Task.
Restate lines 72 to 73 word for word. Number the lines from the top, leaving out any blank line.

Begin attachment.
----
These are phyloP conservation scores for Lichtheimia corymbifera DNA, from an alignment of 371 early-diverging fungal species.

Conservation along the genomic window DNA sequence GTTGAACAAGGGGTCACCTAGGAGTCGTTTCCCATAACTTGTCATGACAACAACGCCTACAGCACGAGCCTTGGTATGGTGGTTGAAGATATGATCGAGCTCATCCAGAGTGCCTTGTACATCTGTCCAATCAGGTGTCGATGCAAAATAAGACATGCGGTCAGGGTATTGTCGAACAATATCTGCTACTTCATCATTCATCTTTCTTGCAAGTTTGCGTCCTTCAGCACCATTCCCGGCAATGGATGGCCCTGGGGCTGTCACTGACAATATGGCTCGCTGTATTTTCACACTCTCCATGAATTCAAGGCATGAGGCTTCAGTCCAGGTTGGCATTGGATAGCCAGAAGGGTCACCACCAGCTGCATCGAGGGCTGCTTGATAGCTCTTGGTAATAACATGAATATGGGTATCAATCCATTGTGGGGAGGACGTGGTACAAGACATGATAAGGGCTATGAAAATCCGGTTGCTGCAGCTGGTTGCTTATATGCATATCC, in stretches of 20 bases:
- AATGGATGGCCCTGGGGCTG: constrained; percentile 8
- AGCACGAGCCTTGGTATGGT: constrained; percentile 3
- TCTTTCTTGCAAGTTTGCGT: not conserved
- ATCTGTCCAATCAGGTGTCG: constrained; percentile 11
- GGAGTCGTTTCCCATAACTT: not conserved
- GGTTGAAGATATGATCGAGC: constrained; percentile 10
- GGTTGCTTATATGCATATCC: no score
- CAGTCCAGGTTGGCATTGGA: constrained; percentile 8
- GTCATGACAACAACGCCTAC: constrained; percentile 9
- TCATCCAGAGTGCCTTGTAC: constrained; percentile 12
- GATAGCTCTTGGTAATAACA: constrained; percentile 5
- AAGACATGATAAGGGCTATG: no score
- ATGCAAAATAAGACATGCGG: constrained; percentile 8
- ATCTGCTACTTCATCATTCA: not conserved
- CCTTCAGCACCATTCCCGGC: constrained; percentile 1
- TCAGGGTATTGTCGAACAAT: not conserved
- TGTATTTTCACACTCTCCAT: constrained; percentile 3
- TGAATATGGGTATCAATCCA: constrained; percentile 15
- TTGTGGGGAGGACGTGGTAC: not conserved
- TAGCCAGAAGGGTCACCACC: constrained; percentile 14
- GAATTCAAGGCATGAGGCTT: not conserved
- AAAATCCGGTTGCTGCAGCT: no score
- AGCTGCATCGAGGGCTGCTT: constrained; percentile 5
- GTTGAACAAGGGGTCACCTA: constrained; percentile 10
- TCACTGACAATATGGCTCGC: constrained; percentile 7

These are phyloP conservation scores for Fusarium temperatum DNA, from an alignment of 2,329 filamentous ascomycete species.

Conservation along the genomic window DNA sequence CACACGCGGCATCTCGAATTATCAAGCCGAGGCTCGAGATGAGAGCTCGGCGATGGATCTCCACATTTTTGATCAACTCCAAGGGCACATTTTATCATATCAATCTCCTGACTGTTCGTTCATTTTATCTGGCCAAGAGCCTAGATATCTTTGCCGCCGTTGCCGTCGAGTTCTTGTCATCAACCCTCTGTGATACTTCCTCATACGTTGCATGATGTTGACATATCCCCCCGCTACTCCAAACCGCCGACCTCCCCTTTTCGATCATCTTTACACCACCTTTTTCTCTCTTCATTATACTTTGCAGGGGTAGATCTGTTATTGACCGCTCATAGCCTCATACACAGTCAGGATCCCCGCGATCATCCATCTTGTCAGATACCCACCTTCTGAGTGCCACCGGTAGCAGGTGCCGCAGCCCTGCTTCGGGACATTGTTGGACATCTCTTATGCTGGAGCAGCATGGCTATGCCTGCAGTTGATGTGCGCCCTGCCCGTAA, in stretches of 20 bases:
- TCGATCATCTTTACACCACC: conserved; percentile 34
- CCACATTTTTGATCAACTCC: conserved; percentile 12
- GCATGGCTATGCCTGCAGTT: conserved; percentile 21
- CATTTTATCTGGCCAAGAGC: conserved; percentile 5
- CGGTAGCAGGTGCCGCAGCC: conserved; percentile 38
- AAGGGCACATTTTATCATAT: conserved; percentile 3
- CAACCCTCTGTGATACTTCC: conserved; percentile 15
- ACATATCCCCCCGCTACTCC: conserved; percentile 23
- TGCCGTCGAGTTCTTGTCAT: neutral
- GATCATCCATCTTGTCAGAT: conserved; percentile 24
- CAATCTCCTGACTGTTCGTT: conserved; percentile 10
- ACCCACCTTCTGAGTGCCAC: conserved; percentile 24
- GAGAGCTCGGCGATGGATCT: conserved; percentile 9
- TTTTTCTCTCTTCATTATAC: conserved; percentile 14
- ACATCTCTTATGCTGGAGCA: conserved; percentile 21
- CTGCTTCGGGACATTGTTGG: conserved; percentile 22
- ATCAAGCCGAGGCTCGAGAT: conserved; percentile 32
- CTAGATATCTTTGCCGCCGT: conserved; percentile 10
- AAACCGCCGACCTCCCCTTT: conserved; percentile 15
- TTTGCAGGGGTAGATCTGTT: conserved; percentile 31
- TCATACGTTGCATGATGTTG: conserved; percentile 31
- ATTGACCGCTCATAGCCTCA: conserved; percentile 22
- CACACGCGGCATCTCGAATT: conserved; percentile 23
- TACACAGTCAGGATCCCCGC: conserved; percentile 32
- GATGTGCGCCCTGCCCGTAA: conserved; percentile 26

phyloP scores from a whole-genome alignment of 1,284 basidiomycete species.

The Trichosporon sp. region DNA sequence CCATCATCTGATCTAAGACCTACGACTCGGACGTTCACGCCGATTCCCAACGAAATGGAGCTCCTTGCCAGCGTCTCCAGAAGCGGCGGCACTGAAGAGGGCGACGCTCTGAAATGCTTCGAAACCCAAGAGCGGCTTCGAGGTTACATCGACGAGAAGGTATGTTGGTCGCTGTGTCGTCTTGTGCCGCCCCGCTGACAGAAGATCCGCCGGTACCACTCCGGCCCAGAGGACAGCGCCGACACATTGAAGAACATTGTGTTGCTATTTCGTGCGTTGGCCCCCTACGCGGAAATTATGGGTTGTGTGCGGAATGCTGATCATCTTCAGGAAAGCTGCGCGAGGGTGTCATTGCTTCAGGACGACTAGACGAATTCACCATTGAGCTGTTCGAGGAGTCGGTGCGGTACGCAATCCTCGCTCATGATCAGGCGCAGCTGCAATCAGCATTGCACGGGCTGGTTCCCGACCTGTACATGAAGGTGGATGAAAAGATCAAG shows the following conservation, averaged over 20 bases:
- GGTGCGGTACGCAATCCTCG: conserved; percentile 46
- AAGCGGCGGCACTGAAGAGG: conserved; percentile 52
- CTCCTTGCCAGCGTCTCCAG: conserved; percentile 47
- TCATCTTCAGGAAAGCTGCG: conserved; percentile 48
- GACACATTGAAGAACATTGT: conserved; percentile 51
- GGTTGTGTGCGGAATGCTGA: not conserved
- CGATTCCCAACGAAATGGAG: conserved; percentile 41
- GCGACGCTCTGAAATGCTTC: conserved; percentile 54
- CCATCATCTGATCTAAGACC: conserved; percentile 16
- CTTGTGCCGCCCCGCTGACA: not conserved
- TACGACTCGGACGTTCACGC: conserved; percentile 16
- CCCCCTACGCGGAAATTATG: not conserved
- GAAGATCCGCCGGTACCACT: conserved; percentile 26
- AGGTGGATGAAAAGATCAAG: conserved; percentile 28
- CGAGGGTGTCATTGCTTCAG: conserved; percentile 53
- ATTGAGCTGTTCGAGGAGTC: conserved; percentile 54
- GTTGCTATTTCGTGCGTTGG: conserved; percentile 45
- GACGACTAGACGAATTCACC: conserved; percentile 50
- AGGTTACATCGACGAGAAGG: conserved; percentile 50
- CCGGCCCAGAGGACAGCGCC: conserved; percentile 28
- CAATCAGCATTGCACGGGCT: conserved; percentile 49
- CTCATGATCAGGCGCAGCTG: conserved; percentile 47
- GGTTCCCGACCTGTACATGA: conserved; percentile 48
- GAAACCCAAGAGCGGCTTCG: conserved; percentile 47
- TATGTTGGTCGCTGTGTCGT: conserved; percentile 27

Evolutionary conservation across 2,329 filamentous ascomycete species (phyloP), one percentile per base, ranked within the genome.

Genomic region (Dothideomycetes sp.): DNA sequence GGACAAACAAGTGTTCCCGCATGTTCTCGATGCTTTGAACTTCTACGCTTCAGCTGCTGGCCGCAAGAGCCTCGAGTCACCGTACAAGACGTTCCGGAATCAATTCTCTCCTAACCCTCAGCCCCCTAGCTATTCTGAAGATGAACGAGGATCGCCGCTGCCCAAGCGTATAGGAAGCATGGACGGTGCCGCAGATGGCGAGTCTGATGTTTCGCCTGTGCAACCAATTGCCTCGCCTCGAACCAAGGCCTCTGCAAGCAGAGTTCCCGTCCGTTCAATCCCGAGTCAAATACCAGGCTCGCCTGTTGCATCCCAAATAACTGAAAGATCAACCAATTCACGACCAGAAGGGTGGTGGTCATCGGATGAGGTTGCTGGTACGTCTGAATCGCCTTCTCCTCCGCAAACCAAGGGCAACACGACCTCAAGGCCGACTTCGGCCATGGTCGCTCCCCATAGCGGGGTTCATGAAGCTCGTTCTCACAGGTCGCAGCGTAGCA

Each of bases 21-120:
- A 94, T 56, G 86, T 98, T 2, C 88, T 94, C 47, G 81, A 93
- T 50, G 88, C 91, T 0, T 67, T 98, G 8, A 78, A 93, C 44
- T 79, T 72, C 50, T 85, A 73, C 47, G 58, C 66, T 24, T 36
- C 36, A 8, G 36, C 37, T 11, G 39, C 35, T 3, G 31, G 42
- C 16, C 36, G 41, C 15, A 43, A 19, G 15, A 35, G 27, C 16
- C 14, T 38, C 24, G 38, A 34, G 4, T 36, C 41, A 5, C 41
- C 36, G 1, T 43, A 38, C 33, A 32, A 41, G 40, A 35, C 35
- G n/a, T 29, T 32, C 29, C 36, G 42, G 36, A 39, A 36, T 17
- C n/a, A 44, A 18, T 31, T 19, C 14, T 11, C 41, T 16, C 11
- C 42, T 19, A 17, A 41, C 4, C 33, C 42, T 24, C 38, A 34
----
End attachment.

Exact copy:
- ATTGAGCTGTTCGAGGAGTC: conserved; percentile 54
- GTTGCTATTTCGTGCGTTGG: conserved; percentile 45